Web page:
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OpinionOpEd

Iran's pitiful fear of dissent

In this Sept. 10, 2015 photo, a large

In this Sept. 10, 2015 photo, a large gazelle mural is shown on the side of a building in the Harlem neighborhood of New York. The mural is one of about half a dozen that have been commissioned as part of a campaign to raise awareness for a nonprofit created by Maziar Bahari, the journalist who spent 118 days in an Iranian jail after an appearance on ?The Daily Show with Jon Stewart. The murals are being painted on buildings around the city as the United Nations General Assembly kicks off Tuesday, Sept. 15. Bahari hopes the art will attract the attention of diplomats and spark a conversation about human rights. (AP Photo/Mike Balsamo) Photo Credit: AP

I'm a nice enough chap, but my cartoons often upset people. The predictable response is some gnashing of molars via email or loudly inscribed snail mail. Some even call to yell at me.

Not my favorite part of the job, but it's fine: Dissonance among grown-ups is normal, healthy and the reason behind free speech. Most of the leaders in the civilized world comprehend that cultures are nourished by this at-times messy and inconvenient process.

Not in Iran.

This summer, 28-year-old artist Atena Farghadani drew a cartoon in response to legislation restricting birth control and the ability of a married woman to initiate a divorce. The drawing depicted Iranian parliamentary leaders with monkey and bull heads -- mild stuff by U.S. or European cartooning standards. She posted it on Facebook and was jailed, and then sentenced to 12 years and 9 months in prison for "insulting members of parliament through paintings."

In other words, she is in prison for doing what I do.

Authorities later accused her of sexual misconduct for shaking the hand of her male defense lawyer. In so doing, the judiciary proved that her cartoon depiction of Iranian authority was accurate.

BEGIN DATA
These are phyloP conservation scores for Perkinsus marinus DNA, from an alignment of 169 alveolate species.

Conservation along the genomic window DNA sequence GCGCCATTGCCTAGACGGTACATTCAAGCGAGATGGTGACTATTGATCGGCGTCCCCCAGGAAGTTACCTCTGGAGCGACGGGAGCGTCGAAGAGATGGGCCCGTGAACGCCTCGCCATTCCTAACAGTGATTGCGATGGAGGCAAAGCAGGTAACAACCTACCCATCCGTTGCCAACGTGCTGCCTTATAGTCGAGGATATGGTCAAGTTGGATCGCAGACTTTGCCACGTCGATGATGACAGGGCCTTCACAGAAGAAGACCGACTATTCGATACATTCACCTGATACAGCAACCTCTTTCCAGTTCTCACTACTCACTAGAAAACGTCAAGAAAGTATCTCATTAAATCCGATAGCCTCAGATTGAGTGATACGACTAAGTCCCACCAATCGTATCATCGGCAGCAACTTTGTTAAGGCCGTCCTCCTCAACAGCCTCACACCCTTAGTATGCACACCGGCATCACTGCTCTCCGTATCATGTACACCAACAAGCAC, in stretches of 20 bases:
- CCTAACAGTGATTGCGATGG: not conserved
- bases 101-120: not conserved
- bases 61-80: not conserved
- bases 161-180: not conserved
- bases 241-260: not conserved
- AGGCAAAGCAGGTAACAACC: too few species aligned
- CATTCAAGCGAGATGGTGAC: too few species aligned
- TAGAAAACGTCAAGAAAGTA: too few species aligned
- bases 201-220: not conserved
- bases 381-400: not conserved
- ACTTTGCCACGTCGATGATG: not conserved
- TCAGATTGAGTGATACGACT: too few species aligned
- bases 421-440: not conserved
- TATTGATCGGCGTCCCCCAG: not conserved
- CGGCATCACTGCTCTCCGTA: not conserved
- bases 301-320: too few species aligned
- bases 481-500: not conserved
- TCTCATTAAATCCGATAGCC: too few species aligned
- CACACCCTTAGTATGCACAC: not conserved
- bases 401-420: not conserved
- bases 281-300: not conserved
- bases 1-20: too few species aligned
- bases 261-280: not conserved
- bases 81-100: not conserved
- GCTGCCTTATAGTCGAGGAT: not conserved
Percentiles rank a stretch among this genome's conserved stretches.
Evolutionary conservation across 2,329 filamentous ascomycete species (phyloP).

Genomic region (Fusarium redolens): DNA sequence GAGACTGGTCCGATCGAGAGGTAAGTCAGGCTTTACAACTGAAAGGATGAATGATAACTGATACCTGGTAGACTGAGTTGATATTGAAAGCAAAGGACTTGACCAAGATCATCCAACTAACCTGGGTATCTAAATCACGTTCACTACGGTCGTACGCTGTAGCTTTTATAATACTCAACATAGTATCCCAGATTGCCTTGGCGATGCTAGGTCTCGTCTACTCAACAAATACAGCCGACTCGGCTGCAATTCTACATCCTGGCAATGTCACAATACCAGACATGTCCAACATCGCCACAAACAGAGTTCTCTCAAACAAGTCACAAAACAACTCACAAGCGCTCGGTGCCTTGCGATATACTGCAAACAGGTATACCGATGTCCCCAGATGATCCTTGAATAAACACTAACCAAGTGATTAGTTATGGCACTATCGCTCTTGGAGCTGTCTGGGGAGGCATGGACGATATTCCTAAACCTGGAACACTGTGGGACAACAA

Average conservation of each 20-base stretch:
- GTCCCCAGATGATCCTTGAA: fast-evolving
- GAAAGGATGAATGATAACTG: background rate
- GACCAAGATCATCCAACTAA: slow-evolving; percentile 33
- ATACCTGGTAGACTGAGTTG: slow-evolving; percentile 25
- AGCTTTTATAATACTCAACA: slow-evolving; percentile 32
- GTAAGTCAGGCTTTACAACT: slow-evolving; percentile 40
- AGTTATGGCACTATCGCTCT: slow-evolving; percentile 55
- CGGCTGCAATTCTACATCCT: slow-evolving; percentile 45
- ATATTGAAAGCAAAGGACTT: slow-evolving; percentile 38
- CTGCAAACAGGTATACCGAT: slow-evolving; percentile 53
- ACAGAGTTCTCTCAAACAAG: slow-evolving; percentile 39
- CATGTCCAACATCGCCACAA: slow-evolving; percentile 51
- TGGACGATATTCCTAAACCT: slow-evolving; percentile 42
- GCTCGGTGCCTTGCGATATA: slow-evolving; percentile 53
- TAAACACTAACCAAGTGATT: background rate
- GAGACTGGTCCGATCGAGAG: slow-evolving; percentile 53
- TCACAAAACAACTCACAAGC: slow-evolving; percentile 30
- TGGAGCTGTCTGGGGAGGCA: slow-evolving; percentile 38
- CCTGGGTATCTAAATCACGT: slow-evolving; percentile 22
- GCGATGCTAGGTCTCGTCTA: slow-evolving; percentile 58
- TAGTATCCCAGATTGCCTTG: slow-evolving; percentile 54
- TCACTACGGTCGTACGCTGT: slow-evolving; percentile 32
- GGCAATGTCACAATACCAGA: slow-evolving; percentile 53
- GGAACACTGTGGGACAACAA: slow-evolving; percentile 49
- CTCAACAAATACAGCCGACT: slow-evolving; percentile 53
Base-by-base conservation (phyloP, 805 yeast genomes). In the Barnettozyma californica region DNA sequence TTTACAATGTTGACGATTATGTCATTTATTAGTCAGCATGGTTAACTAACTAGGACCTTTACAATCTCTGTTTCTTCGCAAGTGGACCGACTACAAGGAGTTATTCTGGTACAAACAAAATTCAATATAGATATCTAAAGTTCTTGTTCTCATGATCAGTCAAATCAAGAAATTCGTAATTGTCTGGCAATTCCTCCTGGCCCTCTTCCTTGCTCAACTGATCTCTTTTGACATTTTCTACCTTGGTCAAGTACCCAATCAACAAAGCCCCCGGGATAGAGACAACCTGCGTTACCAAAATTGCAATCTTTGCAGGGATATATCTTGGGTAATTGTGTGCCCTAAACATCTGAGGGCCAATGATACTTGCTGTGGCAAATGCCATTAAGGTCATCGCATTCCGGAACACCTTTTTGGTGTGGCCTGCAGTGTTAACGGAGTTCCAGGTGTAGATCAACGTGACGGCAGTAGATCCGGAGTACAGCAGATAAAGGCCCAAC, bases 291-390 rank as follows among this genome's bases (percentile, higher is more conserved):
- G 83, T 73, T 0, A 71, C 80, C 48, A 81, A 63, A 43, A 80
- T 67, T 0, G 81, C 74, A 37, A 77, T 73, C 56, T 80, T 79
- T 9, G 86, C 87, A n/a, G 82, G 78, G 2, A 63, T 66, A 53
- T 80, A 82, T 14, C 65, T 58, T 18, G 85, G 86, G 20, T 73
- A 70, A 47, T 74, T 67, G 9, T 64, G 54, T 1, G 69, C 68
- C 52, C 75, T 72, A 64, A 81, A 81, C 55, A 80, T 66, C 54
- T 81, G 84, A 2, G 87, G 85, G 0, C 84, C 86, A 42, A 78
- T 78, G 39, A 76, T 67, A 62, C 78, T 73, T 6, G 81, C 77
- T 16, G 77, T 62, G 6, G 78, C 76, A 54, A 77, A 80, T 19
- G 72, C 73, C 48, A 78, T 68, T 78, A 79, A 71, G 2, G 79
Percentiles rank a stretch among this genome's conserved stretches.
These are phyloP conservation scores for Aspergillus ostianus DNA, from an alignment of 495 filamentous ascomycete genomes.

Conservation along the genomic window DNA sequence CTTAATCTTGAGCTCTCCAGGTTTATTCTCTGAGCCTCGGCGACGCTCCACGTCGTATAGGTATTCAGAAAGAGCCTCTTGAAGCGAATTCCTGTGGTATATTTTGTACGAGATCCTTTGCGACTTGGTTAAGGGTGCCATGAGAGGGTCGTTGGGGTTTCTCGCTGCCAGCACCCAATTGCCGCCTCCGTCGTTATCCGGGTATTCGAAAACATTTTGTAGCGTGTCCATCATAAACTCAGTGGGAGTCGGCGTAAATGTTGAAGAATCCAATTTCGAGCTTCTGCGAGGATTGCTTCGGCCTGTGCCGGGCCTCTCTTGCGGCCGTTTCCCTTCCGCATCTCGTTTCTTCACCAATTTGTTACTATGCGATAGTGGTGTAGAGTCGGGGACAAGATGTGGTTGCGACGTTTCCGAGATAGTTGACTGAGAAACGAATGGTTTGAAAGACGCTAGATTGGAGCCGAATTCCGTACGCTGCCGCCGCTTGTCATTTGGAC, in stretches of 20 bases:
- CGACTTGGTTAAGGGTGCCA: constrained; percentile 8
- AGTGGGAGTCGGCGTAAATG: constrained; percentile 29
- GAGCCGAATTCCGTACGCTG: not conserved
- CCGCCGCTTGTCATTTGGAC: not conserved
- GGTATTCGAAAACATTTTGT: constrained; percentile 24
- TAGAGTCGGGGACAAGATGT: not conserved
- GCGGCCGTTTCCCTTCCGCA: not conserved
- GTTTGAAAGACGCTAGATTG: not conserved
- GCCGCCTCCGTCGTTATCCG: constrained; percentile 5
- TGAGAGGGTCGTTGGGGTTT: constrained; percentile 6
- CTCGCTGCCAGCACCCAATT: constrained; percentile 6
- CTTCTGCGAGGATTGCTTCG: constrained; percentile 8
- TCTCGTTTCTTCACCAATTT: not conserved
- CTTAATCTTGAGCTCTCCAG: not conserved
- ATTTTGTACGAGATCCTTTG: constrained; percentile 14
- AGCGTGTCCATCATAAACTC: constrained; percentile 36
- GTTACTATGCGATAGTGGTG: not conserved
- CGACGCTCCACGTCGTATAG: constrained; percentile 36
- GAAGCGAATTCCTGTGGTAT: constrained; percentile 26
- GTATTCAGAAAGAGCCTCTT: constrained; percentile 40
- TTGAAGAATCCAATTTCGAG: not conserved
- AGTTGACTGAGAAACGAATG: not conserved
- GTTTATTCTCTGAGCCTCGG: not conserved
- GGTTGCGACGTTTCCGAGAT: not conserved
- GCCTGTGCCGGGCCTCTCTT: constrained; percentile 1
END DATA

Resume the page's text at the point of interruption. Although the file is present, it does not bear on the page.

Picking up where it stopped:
Farghadani is on a hunger strike, and her mom says she is not well. Amnesty International has declared her a prisoner of conscience and started a petition to appeal for her release.

All because of a cartoon. She is hardly alone: Cartoonists around the world critical of their leaders have met the crushing blow of unsympathetic governments, including:

In April, cartoonist Zulkiflee Anwar Ulhaque, known as Zunar to Malaysians, was charged with sedition for tweets that criticized the judiciary in Kuala Lumpur. He could be sentenced to 43 years in prison if convicted.

Cartoonist and journalist Prageeth Eknaligoda, who supported the opposition candidate in Sri Lanka, was reported missing in 2010. Officials say the investigation is ongoing.

Cartoonist Akram Raslan was taken into custody by agents of the government of Syrian President Bashar Assad. Raslan, who was detained at his newspaper's offices in 2012, has been reported dead by the state's own news service. He reportedly died in a jail hospital in 2013.

Cartoonists Bahadir Baruter and Ozer Aydogan of the Turkish satirical magazine Penguen were found guilty of insulting Turkey President Recep Tayyip Erdogan. They were sentenced to 14 months in prison. That sentence was reduced to 11 months for "good conduct" during the trial, and subsequently commuted to a fine.

Ecuadorean cartoonist Xavier Bonilla, known artistically as Bonil, has been the repeated target of government prosecution -- sued by the president and reprimanded by congress -- most recently earlier this year over a drawing of a stuttering local politician.

In Farghadani's case, a state has used a supposed legal system as a weapon to silence a satirical voice deemed dangerous to the regime. A quiet, rigged trial in Iran isn't spectacular enough to spur crowds to chant in Western streets.

I've been able to cartoon, for example, in favor of the Iran nuclear deal because open societies allow the free flow of ideas as a vital part in the tolerance of oppositional thought. Iran has a young, sophisticated populace, and one day it may be more tolerant of the opposition, but I do harbor reservations about the fearsome nature of the men who rule in Tehran.

Iran's leaders should realize that by stamping out their citizens' ability to speak, they show that what scares them most is not a nuclear exchange, but an exchange of ideas.

And a courageous young woman sits in jail for the crime of pointing that out.

Matt Davies is a Pulitzer-winning cartoonist for Newsday.

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